[Mono-devel-list] Thread safety of readonly data members?

Michi Henning michi at zeroc.com
Wed Feb 18 14:24:49 EST 2004

Jonathan Pyor wrote:

> I would think whether or not the lock is required, in either
> environment, would depend on how you create your class instances.  Do
> you allow your code to possibly invoke both the constructor and the
> method at the same time?

No -- construction and access can't overlap. getVal() is called by
another thread some time after construction completes.

> So no, the lock is NOT necessary in C++.

Uh, sorry, but that's not correct. On SMP machines, things can happen
in the following order:

- Thread 1, running on CPU 1, reads a variable. This loads a cache line
  on CPU 1 containing the variable. It is possible for the instance of
  to be adjacent in memory to the variable just read by Thread 1, and to
  be loaded into the cache on CPU 1 as well, because a single cache line
  can hold more than one variable.

- Thread 2 constructs the Class1 instance and initializes the _val member.

- Thread 1 calls getVal() on the instance. Because the corresponding
  memory location is in the cache, it is served from the cache, and
  thread 1 reads whatever garbage is in that memory location.

Without a memory barrier, there is no way for Thread 1 to know that
Thread 2 has modified the contents of the memory that holds _val.

So, I guess another way to phrase my question is to ask whether
C# guarantees to insert a memory barrier at the end of the
constructor if readonly members were initialized by that constructor.

> Moving on to Mono, one major problem is that the CLI standard, as
> currently specified, uses effectively the same memory consistency model
> as Java.  Meaning, C++ techniques such as double-checked locking ARE NOT

Aha. OK -- that answers my question, thanks!

Could you point me at where the CLI memory consistency model is defined?
I couldn't find any such thing in the C# documentation.

> private static Class1 foo;
> public static Foo {
> get {
> // This will likely work on most platforms, such
> // as x86, but it is NOT guaranteed to work on
> // all potential hardware platforms.
> if (foo == null) {
> lock (typeof(Something)) {
> if (foo == null)
> foo = new Class1();
> }
> }
> }
> }
> In C++, you could use code similar to the above, and you WOULD NOT need
> to lock both the class constructor and the accessor methods, as the
> calling code ensures that the class has properly constructed before
> invoking any member functions.
> The problem is that double-checked locking isn't really portable in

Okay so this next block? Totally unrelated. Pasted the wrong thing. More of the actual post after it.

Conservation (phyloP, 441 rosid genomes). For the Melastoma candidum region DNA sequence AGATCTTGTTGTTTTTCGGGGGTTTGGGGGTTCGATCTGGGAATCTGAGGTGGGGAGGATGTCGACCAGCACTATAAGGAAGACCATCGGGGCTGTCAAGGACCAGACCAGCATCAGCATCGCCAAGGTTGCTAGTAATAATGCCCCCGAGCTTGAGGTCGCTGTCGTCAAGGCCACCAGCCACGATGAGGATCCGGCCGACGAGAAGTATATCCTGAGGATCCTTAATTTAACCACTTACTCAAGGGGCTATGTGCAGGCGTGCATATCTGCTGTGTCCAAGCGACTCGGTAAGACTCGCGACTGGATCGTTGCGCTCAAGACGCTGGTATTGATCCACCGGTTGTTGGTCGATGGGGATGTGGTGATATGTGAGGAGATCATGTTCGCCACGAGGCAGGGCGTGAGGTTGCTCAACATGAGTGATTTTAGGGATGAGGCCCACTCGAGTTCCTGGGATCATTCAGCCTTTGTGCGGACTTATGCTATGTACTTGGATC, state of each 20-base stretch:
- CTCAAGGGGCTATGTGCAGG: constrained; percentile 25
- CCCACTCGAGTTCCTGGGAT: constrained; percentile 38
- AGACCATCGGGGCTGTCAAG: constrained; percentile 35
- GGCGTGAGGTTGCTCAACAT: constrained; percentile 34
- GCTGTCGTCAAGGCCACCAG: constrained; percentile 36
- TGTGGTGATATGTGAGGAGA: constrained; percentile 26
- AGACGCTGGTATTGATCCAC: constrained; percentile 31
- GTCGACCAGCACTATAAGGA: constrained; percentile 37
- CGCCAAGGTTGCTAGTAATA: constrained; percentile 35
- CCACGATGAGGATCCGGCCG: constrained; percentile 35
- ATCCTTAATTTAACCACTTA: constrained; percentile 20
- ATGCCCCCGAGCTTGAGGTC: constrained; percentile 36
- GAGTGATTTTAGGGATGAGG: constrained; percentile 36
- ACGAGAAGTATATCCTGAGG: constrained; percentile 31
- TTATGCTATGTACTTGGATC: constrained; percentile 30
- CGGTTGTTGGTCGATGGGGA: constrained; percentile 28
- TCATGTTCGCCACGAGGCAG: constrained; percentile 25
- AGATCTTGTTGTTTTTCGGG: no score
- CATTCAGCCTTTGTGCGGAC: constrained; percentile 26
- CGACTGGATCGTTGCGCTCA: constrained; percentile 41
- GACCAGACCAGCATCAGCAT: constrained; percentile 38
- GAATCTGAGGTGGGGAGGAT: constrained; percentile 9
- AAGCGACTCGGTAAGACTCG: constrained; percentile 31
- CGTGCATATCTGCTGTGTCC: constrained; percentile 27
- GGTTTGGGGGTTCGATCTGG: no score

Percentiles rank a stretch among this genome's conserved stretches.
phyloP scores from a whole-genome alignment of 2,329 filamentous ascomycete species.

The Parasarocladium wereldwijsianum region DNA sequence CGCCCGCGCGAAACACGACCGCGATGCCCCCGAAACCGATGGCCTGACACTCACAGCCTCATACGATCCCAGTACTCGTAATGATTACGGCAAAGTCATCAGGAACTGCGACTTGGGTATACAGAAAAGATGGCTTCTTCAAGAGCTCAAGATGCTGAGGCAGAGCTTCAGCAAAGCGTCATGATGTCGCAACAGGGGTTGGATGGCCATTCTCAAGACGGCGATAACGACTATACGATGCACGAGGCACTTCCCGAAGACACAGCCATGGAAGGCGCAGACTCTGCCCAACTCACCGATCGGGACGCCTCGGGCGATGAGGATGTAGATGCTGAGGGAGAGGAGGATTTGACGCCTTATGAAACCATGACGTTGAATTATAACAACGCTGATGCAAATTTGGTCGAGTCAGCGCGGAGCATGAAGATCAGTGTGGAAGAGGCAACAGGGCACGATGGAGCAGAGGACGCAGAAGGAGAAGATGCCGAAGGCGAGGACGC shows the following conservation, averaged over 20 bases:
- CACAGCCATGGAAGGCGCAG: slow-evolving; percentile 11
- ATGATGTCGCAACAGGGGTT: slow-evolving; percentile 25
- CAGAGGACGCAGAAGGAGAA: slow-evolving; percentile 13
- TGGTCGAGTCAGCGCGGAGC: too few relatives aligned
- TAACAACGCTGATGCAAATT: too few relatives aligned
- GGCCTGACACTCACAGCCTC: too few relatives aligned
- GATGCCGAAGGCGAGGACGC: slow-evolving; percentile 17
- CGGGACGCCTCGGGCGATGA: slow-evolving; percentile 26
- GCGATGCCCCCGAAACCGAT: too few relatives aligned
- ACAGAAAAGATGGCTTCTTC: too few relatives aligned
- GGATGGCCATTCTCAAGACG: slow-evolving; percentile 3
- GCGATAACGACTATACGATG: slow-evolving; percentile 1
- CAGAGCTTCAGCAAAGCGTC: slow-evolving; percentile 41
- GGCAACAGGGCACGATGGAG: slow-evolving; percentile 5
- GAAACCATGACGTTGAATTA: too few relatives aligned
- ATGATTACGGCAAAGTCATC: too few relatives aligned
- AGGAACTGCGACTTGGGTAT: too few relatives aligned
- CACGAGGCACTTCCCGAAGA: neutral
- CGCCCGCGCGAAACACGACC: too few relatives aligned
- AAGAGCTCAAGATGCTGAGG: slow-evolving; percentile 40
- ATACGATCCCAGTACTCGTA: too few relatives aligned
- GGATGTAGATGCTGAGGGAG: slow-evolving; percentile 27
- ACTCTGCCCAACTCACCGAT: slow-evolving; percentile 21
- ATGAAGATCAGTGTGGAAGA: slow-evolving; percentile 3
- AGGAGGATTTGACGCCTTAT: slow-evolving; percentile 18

> .NET, so you either need to (a) always lock the code that will construct
> the object, or (b) use the static loader lock, described below.
> > What if the member variable is not readonly (but will
> > never be modified, except for the initial assignment
> > in the constructor)? Is accessing the value thread-safe
> > without a lock in that case?
> I would expect that this is similar/identical to the readonly variable
> case.  "readonly" only means that the compiler will check your code to
> ensure that the variables don't change after you've initialized them in
> the constructor.  The runtime may do some checking on them, but I'm not
> entirely sure about that.
> > What about const members? Is access to those safe without
> > a lock?
> Const members are safe, as these are "burned" into the CIL, and cannot
> be changed without recompiling.  They're just like enumeration members.
> You can't change enumeration values after you've compiled. :-)

Hmmm... Even those wouldn't be necessarily safe. The would be
safe only if the language definition guarantees that const members
end up in the initialized data segment. However, an equally valid
implementation for const members would be to initialize them
at run time, during program startup. In that case, all bets would
be off. So, does the CLR or C# guarantee that const members
are in the initialized data segment?

> > And what about static members that are (conceptually)
> > immutable (only initialized in the constructor and
> > never assigned again)? Is the lock required there?
> No.  Static members are initialized by the class constructor (".cctor"),
> and the runtime has an internal lock to ensure that only one thread
> executes the class constructor.

Right. But without the reading thread grabbing the lock, there is
nothing to tell the hardware that the thread may be reading
inconsistent memory, I would think.

> // Initializing static members either "inline" or in the static
> // class constructor is *always* thread safe.
> public static readonly string Hello = "Hello";
> public static readonly Class1 Something;
> static MyClass ()
> {
> Something = new Class1 ();
> }

Hmmm. So if another thread reads Something, what ensures
that the second thread doesn't read from a stale cache line?


Michi Henning              Ph: +61 4 1118-2700
ZeroC, Inc.                http://www.zeroc.com

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